Carrollwood Cultural Center at Daybreak - 845x321

A Message from Richard Haerther

For nearly ten years, I have had the privilege of working as the Artistic Director for the Carrollwood Cultural Center. During that time, changes to the programming increased attendance, revenue and resulted in profit margins. As of December 18, I have stepped down as Artistic Director to relocate and pursue other opportunities. Working here has been a highlight of my career that started when I was 11 doing lights for my older brother’s garage band at school and church dances. What made the position here pleasurable was, from day one, Executive Director Paul Berg, made it clear that I did not work for him, but we worked together as a staff.

For the first several months I was here, I’d get a phone call, and later one of the volunteers answering the phone asked me, “Was that really so-and-so calling you?”

There have been many highlights that stand out during my tenure here, including:

  • Working with Grammy-winning artists Janis Ian, The New Christy Minstrels, and Tom Chapin, as well as Grammy and Emmy-award winning artist Melanie, whose career kicked off when she performed at Woodstock.  Plus, Mallory Lewis and Lamb Chop; Mallory and her mother Shari Lewis won Emmys for the Shari Lewis and Lamb Chop TV show, with Mallory as producer and writer.
  • Having flutist Jim Walker, founder of the jazz ensemble Free Flight, was a guest artist with Jim Burge and The Jazz Directions. Walker has played on more than 700 movie soundtracks; that is him playing the hauntingly beautiful penny whistle on the theme song for the Oscar-winning soundtrack from the movie “Titanic.”
  • Working with Dan Kamen to bring his one-man show, “Comedy in Motion,” to the Center. Dan was the Wooden Indian in the cult film “Creepshow 2” and was wired to be several digital Martians in “Mars Attacks!” He also taught Robert Downey Jr. the Charlie Chaplin routines for his Oscar-nominated performance for the film “Chaplin,” and Johnny Depp the comedy routines for his Golden Globe-nominated performance in “Benny and Joon,” and how to roll a coin through his fingers for “Pirates of the Caribbean.”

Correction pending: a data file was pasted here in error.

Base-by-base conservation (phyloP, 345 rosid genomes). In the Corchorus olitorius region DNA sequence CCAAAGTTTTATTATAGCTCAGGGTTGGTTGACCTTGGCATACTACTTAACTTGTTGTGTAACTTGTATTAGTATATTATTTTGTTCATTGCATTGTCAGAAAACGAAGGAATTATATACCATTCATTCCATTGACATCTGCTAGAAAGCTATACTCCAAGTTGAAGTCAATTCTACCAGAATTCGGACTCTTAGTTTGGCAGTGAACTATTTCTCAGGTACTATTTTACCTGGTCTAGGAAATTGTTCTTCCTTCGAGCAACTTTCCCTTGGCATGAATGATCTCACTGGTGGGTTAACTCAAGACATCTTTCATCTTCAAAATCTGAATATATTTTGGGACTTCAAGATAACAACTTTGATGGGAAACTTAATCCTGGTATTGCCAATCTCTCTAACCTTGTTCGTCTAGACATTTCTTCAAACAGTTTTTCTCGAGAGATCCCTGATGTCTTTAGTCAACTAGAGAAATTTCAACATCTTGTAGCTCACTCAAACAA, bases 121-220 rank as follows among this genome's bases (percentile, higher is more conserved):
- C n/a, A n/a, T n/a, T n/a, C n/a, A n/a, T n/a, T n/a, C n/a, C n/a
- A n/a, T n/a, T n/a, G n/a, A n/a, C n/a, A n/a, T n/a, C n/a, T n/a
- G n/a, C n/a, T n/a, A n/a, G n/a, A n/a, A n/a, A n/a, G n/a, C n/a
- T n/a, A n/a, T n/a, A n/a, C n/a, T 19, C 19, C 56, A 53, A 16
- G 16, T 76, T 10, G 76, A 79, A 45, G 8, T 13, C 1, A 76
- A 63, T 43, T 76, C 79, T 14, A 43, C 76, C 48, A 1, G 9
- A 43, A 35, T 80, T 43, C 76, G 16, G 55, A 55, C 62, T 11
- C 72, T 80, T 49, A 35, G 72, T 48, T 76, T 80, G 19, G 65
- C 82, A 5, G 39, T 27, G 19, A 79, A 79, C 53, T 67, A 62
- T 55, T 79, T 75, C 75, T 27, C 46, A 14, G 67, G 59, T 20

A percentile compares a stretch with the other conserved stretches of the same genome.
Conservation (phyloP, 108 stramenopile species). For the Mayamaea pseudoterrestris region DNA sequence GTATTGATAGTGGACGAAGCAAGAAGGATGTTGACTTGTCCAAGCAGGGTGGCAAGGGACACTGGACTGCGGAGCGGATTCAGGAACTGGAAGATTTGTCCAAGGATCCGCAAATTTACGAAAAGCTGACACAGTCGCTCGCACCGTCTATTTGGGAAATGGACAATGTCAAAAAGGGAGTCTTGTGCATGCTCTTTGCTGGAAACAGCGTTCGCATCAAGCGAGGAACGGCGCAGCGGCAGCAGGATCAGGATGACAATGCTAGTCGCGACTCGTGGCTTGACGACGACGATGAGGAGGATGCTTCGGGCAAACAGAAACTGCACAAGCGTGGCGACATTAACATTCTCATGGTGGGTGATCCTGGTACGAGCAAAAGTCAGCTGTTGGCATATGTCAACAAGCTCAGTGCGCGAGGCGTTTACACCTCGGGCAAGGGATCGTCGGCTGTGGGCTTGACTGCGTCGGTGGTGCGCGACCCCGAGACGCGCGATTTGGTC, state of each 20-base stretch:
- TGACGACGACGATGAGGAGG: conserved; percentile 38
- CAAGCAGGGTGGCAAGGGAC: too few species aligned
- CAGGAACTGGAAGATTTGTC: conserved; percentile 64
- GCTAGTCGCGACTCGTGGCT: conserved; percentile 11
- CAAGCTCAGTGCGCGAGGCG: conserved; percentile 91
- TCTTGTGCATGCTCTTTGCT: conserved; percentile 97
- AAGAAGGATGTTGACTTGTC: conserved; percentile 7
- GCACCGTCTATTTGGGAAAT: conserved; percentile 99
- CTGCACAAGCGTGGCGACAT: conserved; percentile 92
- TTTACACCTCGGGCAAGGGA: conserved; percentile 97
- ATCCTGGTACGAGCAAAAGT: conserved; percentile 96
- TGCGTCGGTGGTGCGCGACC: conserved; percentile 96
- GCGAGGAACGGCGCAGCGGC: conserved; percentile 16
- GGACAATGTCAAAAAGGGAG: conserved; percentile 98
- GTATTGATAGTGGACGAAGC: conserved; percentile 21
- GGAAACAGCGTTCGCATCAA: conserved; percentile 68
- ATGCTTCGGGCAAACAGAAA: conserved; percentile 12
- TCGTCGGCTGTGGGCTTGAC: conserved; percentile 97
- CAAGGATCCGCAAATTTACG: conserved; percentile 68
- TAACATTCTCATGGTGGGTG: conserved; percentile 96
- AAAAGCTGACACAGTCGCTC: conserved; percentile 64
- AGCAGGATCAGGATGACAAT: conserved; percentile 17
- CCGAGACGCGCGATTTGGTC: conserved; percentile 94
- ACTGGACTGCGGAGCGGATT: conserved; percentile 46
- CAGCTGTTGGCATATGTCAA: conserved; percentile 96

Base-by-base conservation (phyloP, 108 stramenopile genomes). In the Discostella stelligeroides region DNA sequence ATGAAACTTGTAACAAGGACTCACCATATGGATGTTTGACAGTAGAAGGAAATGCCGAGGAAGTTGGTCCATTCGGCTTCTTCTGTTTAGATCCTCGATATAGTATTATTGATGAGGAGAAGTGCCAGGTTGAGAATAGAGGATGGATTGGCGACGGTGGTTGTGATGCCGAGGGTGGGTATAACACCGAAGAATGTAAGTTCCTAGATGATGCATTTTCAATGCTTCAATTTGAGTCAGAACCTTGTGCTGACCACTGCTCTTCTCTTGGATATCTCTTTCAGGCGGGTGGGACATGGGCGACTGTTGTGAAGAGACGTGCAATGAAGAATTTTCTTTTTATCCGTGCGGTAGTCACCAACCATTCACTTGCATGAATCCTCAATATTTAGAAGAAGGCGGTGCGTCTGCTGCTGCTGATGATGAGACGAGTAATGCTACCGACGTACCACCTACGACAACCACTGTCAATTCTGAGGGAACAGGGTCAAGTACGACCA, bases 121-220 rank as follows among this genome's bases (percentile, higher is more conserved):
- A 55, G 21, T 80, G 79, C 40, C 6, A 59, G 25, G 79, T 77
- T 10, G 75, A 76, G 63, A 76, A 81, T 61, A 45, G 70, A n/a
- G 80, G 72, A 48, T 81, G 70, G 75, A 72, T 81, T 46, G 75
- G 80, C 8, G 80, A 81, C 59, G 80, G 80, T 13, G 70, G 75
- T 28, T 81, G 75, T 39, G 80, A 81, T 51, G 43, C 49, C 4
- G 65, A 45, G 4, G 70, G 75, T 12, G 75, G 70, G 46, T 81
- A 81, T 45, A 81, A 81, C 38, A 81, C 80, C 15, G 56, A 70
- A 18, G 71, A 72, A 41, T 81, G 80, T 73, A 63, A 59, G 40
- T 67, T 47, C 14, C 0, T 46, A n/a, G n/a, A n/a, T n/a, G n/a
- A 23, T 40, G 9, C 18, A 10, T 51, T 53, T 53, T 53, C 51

• Expanding the field trip program to serve nearly 3,000 elementary school students a year — not bad for a 200 seat venue.
  • Working with Tom Ziegelhofer, Jim Burge, and Ted Hope to revitalize the Hillsborough schools All-County Jazz Band after a ten-year absence. Helping with the growth and reputation of MAS Theatre.
  • Working with Keith Eisenstadt and his infamous phrase, “I’ve got a stupid idea,” which led to our flying a UFO over the audience during the comedy “Plan 9 From Outer Space,” building a levitating fireplace for “Nana’s Naughty Knickers,” and lots of fun using pyrotechnics.
    Working with co-directors Paul Berg and Aaron Washington on the set for “The Hunchback of Notre Dame” and telling me they needed me to design and build two staircases. And oh, by the way, they have to be movable on wheels. By Thursday. They were done the next day. Walking in another morning and they told me, “We need you to get the rights for the musical “Titanic. ASAP.” My response was, “Ok. And do you want to have the ship sink on stage?” They looked at me like I just walked out of my spaceship. Which I had done decades earlier. Then I gave them three simple options to make the ship sink without importing an iceberg from Northern Canada.
  • Oh, and there’s the time I used gaffer tape from behind the soundboard and popsicle sticks from the art room as a splint for a broken finger before I got to the doctor, and Ruth relabeling the Band-Aids in the workbench to Richard-Aids.

The list goes on. I would like to especially thank the efforts of Jim Burge, Mary Jo Hahn, Joshua Hobbs, and Reed Stricsek.

Overall it has been a wonderful experience working with the staff, volunteers, and board to help the Center move forward in its mission to “….create culture through community and create community through culture.” We accomplished a lot! And I am overjoyed, quite happy, and proud to say that Aaron Washington has been named interim Artistic Director. Hopefully, it will become a permanent position for him to move the Center programming to the next level.

So this Yankee, raised in Detroit, Rochester and Boston, is moving back to Baton Rouge to be closer to the majority of his family, where he will continue to wreak havoc by teaching his nieces and nephews how to tape open the rinse hose on the kitchen sink, or use a rope to tie their brother or sister’s bedroom door shut from the outside….

So it is with sadness I leave but with joy for being closer to most of my family and especially my girlfriend, Janet.


P.S. Pray for Janet and consider nominating her for sainthood for putting up with me.